WHO study confirms passive smoking does cause cancer

The WHO research findings put pressure on the Government to ban smoking in

Passive smoking does cause lung cancer, a scientific working group of the
World Health Organisation has concluded.

The finding has added to pressure on the Government to force employers to
ban or severely restrict smoking in workplaces, a move it stepped back from
imposing last summer.

The WHO study, by the International Agency for Research on Cancer, reviewed
all the significant published evidence related to tobacco smoking and cancer.

Its conclusions confirmed that active smoking can cause cancer, backing the
findings of a 1986 working party, but also that second-hand smoke should be
classified as carcinogenic to humans.

One half of all persistent cigarette smokers were eventually killed by
tobacco-caused diseases, with half the deaths occurring between the ages of 35
and 69.

The average life expectancy of an active smoker was 20 years less than a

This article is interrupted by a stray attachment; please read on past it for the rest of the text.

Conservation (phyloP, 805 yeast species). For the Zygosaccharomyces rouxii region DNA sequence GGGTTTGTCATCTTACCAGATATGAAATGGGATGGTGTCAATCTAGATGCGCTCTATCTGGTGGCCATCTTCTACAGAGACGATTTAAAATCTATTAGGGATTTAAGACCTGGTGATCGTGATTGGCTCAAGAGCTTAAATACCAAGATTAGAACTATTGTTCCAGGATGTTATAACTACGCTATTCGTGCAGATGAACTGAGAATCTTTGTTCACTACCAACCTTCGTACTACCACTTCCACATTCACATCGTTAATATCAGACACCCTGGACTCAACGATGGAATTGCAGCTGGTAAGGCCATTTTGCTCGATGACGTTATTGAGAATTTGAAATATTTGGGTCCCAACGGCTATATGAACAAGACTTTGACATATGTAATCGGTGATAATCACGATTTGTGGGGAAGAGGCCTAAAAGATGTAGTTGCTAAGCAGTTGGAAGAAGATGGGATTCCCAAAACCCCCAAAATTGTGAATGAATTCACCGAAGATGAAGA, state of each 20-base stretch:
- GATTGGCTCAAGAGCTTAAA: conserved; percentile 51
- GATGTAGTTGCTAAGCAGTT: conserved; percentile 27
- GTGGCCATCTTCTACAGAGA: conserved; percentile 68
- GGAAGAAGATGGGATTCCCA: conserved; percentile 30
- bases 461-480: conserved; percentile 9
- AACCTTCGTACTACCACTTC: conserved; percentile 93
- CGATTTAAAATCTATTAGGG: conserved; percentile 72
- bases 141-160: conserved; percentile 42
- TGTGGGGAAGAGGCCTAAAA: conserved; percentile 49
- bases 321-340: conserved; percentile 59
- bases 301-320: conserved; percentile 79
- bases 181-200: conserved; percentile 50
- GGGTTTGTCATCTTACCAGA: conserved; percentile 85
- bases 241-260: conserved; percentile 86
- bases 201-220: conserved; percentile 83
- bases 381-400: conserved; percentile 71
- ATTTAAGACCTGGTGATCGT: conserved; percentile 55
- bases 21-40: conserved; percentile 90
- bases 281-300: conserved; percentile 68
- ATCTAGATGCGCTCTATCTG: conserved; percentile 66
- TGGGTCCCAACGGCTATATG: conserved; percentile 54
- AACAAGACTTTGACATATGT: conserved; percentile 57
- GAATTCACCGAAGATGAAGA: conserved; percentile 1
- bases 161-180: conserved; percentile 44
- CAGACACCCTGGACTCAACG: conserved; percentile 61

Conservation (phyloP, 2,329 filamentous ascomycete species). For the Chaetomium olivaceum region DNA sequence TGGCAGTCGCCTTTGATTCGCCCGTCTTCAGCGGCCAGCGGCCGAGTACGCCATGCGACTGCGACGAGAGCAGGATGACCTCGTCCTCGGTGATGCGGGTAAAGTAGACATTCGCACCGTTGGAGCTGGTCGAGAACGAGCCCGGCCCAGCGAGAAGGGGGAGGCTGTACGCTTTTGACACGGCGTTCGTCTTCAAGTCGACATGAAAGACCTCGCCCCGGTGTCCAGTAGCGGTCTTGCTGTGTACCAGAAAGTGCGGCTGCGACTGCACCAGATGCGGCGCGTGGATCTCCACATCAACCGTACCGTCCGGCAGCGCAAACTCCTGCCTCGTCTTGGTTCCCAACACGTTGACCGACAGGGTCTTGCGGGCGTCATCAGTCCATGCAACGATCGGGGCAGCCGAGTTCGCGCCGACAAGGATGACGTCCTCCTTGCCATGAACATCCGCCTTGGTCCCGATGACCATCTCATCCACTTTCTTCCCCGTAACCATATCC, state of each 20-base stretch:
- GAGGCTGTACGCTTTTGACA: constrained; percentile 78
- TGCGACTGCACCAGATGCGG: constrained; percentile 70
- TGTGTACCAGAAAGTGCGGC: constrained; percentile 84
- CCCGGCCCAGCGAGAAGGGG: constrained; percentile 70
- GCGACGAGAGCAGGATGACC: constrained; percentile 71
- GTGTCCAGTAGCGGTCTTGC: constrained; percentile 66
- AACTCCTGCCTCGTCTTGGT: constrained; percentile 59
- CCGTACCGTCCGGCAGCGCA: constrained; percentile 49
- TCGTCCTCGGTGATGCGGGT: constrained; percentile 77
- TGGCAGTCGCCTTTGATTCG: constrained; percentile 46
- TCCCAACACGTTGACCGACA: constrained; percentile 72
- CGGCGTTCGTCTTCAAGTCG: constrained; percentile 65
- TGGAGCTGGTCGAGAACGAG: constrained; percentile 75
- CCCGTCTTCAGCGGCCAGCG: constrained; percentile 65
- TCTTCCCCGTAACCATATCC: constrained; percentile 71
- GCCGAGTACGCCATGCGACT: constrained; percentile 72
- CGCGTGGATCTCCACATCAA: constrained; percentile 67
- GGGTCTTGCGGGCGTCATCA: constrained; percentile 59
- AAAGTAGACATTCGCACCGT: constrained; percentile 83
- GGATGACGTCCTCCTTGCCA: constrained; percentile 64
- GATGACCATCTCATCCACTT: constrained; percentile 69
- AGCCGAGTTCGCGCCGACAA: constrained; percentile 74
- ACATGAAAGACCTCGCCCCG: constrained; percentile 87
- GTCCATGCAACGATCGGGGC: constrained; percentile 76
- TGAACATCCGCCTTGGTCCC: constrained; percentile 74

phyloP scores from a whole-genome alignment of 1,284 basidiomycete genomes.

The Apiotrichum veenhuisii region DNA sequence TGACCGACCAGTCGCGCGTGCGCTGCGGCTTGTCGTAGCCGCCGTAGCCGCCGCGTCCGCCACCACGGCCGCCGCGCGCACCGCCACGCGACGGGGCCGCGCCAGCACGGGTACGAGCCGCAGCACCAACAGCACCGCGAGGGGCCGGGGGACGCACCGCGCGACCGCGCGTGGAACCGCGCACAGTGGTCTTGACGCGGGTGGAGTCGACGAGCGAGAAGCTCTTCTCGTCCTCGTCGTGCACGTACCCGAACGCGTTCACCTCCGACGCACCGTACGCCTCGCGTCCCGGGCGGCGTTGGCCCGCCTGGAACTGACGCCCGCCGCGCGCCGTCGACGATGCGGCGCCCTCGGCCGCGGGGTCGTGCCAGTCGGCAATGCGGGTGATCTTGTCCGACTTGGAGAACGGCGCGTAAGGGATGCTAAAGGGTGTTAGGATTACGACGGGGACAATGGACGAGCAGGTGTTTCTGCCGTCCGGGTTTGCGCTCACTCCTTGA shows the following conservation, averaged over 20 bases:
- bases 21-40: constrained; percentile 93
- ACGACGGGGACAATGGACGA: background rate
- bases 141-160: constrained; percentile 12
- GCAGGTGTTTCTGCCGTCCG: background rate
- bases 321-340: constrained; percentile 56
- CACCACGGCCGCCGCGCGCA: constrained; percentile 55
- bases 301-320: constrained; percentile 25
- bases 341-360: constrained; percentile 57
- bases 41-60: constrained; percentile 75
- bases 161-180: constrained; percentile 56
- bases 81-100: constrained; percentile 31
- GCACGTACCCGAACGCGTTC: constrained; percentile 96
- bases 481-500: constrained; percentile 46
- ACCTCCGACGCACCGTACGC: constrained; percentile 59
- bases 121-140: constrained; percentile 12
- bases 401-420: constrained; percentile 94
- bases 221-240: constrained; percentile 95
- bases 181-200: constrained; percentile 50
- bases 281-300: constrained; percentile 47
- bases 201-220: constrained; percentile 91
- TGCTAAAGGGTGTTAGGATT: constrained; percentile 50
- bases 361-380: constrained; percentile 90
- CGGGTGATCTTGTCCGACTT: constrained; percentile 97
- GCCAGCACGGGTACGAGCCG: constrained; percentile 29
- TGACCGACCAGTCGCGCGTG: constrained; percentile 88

non-smoker, it added.

Smoking among females in developing countries was "an emerging
epidemic" and smoking caused even more deaths from cardiovascular, lung
disease and strokes than it did from cancer.

Smoking caused more types of cancer than previously thought, including
cancers of the stomach, liver, uterus, cervix and kidney and myeloid leukaemia.
And the risks of cancer increased the longer someone smoked.

"Most of the harmful effect is avoided if smoking is stopped in the
early 30s, but reduction in risk is obtained even when smoking is stopped later
in life," the working party said.

In the US and UK, roughly 90 per cent of lung cancers in both men and women
were attributable to cigarette smoking.

Non-smokers were exposed to the same carcinogens as active smokers, it
added. "Even the typical levels of passive exposure have been shown to
cause lung cancer among non-smokers. Second-hand tobacco smoke is carcinogenic
to humans," it concluded.

After pressure from pubs and restaurants, the Government last year rejected advice
from the Health and Safety Commission for a code to force employers either to
ban smoking or take stringent measures to protect staff from others’ smoke.


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